Friday, July 31st, 2015...3:45 pm

Early Eighteenth-Century French Music Miscellanies

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Early eighteenth-century manuscript miscellanies of French music offer a wealth of insight into contemporary public and private musical tastes and activities.  Two such miscellanies in the John Milton and Ruth Neils Ward Collection reveal especially fascinating histories of compilation practices and use.

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The first miscellany, M1507.L84 P58 1701, began life in the workshop of Henri Foucault (fl. 1690-1719/20), a prominent and somewhat colorful music publisher working in Paris at the turn of the eighteenth century.  Foucault was especially proud of his publications of the operas of Jean-Baptiste Lully (1632-1687) – in fact, the miscellany opens not with a title page, but with a printed page advertising Foucault’s products with especial attention given to the workshop’s luxurious, two-volume set of “Les plus beaux endroits des opera de M. de Lully.”  The contents of the miscellany represent excerpts of ballets and operas by Lully and André Campra (1660-1744), but the workshop stopped inscribing pieces into the book about half-way through the volume.  At least five, and perhaps as many as nine, different people filled in the remaining pages with popular songs or excerpts from popular operas.  Possibly around the middle of the eighteenth century, the book was used to teach harmonic keys, arpeggios, and fingerings to an aspiring instrumentalist.  The latest operas whose excerpts appear in the volume date from the early 1770s.  The volume was thus not only in active use, but was, in fact, still being created, nearly a century after Foucault’s scribes entered its first contents.

HTC-LC M1507.L84 P58 1701; HOLLIS number 12060724.

HTC-LC M1507.L84 P58 1701; HOLLIS number 12060724.

The second miscellany, M1505.L94 O6 1700, was copied in 1711 and contains operatic excerpts predominantly from Lully’s operas.  Though the scribe remains nameless, he peppered the volume with clues as to his whereabouts and artistic progress.  After 31 pages of music, the scribe ran out of ink – a fact that he admits to his reader in a marginal note (written in very weak ink): “Achevé de copier le 30me avril.  J’ay esté obligé d’aller et revenir a villefranche pour avoir de l’encre” (“Finished copying on April 30th.  I had to go and come back from Villefranche to get some ink.”)

HTC-LC M1505.L94 O6 1700; HOLLIS number 11495868.

HTC-LC M1505.L94 O6 1700; HOLLIS number 11495868.

Probably right before the ink run, he decided to record on the first page of the volume that he had begun his work on April 26th, 1711 in Salé.

HTC-LC M1505.L94 O6 1700; HOLLIS number 11495868.

HTC-LC M1505.L94 O6 1700; HOLLIS number 11495868.

He had completed 80 pages by May 6th, at which point he was writing in Villefranche (“copié a villefranche le 6me May, 1711”).  His final note appears on pg. 130, where he wrote, “copié le 21 may 1711.”

The remaining 14 pages are silent in regards to his work timeline, but loudly confess the scribe’s struggles in fudging copying mistakes.  Several notes direct readers to pages where the scribe wrote the final measures of pieces that he had begun earlier in the volume, but that he had forgotten to finish before moving on to subsequent pieces.  While the scribe’s identity remains a mystery, his clues enable us to propose three statements about the volume’s compilation process: it took at least three weeks, two locations, and one ink trip to complete.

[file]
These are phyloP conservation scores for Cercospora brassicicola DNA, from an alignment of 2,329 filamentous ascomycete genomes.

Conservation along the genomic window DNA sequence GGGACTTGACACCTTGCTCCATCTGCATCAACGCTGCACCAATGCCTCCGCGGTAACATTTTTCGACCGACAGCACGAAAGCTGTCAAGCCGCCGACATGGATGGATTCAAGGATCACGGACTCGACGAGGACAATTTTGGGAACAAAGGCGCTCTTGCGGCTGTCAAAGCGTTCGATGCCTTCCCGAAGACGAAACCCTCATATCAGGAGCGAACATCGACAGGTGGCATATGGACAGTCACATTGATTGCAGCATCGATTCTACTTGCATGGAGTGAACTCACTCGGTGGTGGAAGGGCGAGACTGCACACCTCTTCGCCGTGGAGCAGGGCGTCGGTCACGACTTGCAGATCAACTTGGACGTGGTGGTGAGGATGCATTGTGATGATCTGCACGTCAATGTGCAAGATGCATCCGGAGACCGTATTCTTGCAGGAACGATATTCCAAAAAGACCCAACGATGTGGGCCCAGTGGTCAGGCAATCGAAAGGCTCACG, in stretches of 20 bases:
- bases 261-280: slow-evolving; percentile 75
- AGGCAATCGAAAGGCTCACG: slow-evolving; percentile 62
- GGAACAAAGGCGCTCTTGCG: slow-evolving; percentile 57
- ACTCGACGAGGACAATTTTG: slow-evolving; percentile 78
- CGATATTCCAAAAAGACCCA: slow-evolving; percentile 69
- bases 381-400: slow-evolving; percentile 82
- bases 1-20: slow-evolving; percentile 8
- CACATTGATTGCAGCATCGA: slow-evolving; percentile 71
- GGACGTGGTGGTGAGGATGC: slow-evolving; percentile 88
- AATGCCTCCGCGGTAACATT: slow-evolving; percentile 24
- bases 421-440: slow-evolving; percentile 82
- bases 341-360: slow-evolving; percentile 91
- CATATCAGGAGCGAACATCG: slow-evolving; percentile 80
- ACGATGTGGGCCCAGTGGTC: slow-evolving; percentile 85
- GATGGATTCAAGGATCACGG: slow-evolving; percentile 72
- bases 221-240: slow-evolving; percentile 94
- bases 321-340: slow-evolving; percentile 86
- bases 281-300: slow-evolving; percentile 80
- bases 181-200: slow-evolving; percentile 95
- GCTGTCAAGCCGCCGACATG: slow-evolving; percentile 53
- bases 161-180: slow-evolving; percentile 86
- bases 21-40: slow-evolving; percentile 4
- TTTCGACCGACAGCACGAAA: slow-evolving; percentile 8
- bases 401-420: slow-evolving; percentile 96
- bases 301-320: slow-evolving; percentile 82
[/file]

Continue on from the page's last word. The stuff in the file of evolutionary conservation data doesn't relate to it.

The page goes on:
M1505.L94 O6 1700 teases us with other clues as to its former owners.  Doodles adorn the title page, surrounding the volume’s no-nonsense title “Second tome” with whimsical smiley faces, a castle and drawbridge, and a man in a tri-cornered hat (who re-appears at the back of the volume, this time having a smoke).  It was possibly the artist of the drawings who scrawled, “Debussy 1730,” above the castle’s fluttering flags.

HTC-LC M1505.L94 O6 1700; HOLLIS number 11495868.

HTC-LC M1505.L94 O6 1700; HOLLIS number 11495868.

 

HTC-LC M1505.L94 O6 1700; HOLLIS number 11495868.

HTC-LC M1505.L94 O6 1700; HOLLIS number 11495868.

More poignant a trace of former ownership is a tiny, delicate, and much-decayed branch with several dried flowers pressed into pages inscribed with excerpts from an opera about Philomela, a Greek princess who was tragically transformed into the sorrowful nightingale.

The pages of these manuscript miscellanies are noisy with long-term activity and use.  They are witnesses of a book practice that regarded music manuscript miscellanies as protean objects that consumers could use and transform according to different tastes and purposes, and that copyists could treat as records of progress as well as product.

Thanks to Pforzheimer Fellow and Harvard graduate student Natasha Roule for contributing this post.

1 Comment

  • Carl H. Pforzheimer III
    August 17th, 2015 at 10:29 am

    These fellowships were created at the suggestion of Bob Darnton and then greatly encouraged by Sarah Thomas. I can now see why these eminent librarians (and so much more) thought such opportunities were so worthwhile for the fellows, for their scholarship and for inspiring potential librarians.

    This blog post is truly fascinating and fun.